Friday, January 21, 2011

Unexpected Lesson

Unknown Indian Artist after Michelangelo, Pietà,
c. 1990, cement and stucco (?),
Kumily, India,
Photo: ArtWithHillary

Certain images are embedded in the western visual vocabulary. These representations have been looked at, venerated, worshipped, studied and copied. They are the models or archetypes for all portrayals of the subject depicted. Leonardo’s Last Supper (Santa Maria delle Grazie, Milan, Italy) is an example as well as Picasso’s Guernica (Museo Reina Sofia, Madrid, Spain) and Michelangelo’s Pietà (St. Peter’s Basilica, Vatican City, Italy) .

Michelangelo Buonarroti, Pietà, 1498-1499,
marble, 68.5 x 76.8 in. (174 x 195 cm),
St. Peter’s Basilica, Vatican City, Italy,
Photo: Scala Archives

With many levels of meaning and the ability to illicit emotions not normally associated with inanimate objects, these artworks may become the focus of personal or public acts. A case in point was the brutal attack on Michelangelo’s Pietà in 1972 when a mentally disturbed man hammered away at the sculpture yelling, “I am Jesus Christ - risen from the dead”. Another instance occurred in 1974 when a man protesting a political action concerning the Vietnamese My Lai massacre, wrote “KILL LIES ALL” on the surface of Picasso’s Guernica.

As a consequence of the impact and fame of these iconic images, even a poorly conceived replica of one can convey some of the original’s attributes and meanings. The inept copy may draw attention to what made the master work great and lead to a renewed appreciation of the source. The imitation can refresh memories and help viewers look anew at something that had become all too familiar.

I was reminded of this while driving through Kumily, a small city nestled in the Western Ghats mountains in the South India state of Kerala. With a population of approximately 5,000, Kumily is more village than city.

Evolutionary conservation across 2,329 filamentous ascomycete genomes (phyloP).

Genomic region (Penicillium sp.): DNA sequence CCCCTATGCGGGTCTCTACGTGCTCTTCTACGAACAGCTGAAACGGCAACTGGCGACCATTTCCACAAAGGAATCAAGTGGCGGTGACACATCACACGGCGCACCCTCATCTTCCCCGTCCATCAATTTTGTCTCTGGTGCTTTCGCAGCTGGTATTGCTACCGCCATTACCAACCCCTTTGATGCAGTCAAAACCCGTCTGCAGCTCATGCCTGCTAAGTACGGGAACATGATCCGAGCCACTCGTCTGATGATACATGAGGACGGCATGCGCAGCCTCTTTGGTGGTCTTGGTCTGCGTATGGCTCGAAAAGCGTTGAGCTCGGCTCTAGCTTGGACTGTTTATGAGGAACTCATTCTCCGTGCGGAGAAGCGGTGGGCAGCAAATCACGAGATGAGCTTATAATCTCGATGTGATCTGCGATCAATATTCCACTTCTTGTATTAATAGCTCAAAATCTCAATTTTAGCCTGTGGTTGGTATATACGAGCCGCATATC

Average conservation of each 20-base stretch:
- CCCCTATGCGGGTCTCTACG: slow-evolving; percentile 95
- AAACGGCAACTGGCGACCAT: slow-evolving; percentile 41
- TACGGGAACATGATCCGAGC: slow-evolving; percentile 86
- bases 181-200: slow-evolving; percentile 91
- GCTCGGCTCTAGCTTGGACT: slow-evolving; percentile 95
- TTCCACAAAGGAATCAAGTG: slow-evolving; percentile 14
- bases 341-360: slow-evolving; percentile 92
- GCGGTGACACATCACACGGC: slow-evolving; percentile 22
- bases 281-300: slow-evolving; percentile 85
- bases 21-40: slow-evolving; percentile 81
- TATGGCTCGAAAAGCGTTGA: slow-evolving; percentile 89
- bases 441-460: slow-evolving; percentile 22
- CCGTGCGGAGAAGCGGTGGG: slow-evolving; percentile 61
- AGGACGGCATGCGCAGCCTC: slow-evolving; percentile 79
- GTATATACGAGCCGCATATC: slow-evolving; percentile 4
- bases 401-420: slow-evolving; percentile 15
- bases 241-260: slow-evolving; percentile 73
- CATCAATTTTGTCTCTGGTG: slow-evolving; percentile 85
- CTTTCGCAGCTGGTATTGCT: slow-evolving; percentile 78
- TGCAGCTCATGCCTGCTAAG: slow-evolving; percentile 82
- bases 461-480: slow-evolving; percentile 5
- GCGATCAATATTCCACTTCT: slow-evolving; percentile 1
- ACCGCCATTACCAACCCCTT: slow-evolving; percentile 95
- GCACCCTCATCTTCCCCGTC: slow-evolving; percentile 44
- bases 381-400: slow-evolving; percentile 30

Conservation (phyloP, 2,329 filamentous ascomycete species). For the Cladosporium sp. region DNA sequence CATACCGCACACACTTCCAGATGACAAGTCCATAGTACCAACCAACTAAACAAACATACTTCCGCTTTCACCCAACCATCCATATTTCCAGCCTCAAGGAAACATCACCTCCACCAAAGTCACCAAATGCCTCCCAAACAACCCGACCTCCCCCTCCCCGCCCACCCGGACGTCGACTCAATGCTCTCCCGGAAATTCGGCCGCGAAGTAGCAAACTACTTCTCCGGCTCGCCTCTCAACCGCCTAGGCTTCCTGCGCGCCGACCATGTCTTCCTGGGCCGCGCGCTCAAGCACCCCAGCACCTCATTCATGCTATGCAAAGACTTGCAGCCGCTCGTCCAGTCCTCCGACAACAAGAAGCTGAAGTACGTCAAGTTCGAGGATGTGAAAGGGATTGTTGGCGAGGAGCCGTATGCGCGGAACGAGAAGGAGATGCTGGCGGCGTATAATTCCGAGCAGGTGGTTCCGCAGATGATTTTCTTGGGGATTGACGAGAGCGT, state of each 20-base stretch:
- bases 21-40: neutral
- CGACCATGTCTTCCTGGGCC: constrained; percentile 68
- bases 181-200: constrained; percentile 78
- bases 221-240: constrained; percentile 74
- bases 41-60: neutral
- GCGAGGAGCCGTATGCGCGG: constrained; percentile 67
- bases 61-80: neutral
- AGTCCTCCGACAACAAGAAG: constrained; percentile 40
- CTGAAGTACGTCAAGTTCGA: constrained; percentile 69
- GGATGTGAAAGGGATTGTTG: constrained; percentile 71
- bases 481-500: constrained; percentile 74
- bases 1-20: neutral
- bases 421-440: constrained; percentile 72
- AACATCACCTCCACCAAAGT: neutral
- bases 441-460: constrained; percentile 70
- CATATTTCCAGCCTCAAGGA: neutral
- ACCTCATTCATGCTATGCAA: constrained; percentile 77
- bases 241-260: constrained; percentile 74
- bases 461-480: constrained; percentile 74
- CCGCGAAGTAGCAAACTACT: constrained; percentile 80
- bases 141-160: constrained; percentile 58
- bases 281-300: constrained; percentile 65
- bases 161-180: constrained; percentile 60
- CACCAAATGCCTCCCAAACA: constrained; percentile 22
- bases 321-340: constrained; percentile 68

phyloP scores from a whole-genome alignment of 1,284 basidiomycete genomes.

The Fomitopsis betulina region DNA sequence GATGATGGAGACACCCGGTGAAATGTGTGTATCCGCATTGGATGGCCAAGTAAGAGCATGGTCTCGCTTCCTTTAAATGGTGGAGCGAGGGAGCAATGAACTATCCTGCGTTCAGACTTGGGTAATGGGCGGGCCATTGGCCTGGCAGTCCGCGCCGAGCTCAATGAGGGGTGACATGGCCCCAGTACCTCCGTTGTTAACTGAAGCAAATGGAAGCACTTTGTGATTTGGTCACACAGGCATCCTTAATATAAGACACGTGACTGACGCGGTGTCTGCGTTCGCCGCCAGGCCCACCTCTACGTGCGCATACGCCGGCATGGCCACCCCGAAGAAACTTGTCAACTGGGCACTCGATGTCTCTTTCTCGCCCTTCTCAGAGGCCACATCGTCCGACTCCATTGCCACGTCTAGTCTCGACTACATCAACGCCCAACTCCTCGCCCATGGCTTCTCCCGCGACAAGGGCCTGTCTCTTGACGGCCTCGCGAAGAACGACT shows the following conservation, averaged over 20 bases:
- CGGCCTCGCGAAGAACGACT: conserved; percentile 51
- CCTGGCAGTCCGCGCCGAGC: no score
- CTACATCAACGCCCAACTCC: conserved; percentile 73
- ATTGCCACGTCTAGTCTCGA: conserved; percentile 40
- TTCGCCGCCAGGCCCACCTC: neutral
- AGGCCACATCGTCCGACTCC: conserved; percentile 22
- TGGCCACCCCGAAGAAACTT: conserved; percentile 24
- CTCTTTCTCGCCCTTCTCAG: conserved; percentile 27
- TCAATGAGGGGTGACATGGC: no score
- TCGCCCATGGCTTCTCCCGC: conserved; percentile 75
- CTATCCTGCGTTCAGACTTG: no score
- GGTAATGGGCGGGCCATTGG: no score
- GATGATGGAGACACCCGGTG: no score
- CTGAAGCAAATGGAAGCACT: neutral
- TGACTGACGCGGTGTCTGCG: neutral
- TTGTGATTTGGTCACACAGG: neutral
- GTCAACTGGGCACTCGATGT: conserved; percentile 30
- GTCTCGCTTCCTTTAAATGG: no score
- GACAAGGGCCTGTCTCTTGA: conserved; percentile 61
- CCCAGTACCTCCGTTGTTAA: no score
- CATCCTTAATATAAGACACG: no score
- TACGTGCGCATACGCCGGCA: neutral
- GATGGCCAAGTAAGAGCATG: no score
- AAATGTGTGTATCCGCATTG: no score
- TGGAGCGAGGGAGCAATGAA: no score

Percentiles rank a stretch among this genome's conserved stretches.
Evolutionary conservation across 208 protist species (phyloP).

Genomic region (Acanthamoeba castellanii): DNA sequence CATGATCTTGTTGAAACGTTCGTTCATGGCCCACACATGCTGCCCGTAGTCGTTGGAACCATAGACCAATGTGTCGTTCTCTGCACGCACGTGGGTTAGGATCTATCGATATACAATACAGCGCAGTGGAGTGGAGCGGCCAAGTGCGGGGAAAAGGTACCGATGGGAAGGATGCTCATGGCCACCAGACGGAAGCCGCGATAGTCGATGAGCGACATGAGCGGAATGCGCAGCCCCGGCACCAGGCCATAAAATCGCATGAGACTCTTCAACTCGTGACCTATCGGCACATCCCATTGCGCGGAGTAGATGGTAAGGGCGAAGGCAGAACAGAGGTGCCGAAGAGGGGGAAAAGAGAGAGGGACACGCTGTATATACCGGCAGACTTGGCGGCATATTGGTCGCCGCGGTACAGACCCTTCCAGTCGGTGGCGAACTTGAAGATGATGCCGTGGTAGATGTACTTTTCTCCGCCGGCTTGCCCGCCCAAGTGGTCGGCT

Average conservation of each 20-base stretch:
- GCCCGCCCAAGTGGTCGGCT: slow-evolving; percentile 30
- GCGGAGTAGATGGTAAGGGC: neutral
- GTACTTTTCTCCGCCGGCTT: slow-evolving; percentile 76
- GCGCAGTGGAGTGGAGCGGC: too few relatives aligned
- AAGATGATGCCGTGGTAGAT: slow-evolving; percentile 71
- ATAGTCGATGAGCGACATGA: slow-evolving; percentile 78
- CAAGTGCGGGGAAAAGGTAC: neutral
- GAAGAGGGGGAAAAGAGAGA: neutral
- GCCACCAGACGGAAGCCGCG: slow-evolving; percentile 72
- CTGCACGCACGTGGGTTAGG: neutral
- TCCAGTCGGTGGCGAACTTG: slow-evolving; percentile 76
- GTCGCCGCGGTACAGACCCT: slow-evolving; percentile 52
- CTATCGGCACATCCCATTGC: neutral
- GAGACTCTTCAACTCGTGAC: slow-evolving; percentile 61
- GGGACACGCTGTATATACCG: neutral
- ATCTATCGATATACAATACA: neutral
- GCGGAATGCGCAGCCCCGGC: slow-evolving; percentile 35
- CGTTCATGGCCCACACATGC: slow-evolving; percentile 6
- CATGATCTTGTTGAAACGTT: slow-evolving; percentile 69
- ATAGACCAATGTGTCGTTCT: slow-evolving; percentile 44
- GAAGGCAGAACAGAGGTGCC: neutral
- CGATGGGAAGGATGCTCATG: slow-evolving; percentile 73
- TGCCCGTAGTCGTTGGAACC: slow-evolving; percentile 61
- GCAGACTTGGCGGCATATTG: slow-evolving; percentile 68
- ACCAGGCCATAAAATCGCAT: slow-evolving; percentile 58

Kumily, India, Center of Town,
Photo: Google Images

At its center, the narrow main road splits in two creating a triangular space which is dominated by a larger-than-life copy of Michelangelo’s Pietà.

Unknown Indian Artist after Michelangelo, Pietà,
c. 1990, cement and stucco (?),
Kumily, India,
Photo: Google Images

The Kumily sculpture is set before a huge crucifix draped with a shroud-like cloth. Thus, the crucifix and cloth explain the Madonna’s lament.

Although Kumily has three churches, it is still quite astonishing to find such a prominent Christian image in a predominately Hindu country.

What did the Indian artist make of Michelangelo’s Pietà? The Kumily work is close enough to the original to be recognizable as a copy. It is not, however, a quote. The Indian artist did not grasp Michelangelo’s achievement. The Italian master created an image where a supine grown man fits naturally on the lap of of a women. He did this by enlarging the Madonna’s thighs and drapery in such a way that her proportions appear normal. Spectators are unaware of anatomical distortions. In this small South India city’s Pietà , the Christ figure barely is contained by the Virgin Mary. Although Mary is too large in relation to the size of her adult son, it looks as if Christ may slide off his Mother’s lap at any moment.

This pitiful imitation made me think about Michelangelo’s renowned Pietà and revived my understanding of and respect for this outstanding work of art. Such is the benefits that may come from bad art.

Note: Dangerous traffic patterns (as anyone who has been to India knows) prevented my stopping for a longer look at the Kumily Pietà. A quick hop in and out of my car enabled one photo. Please excuse the quality.

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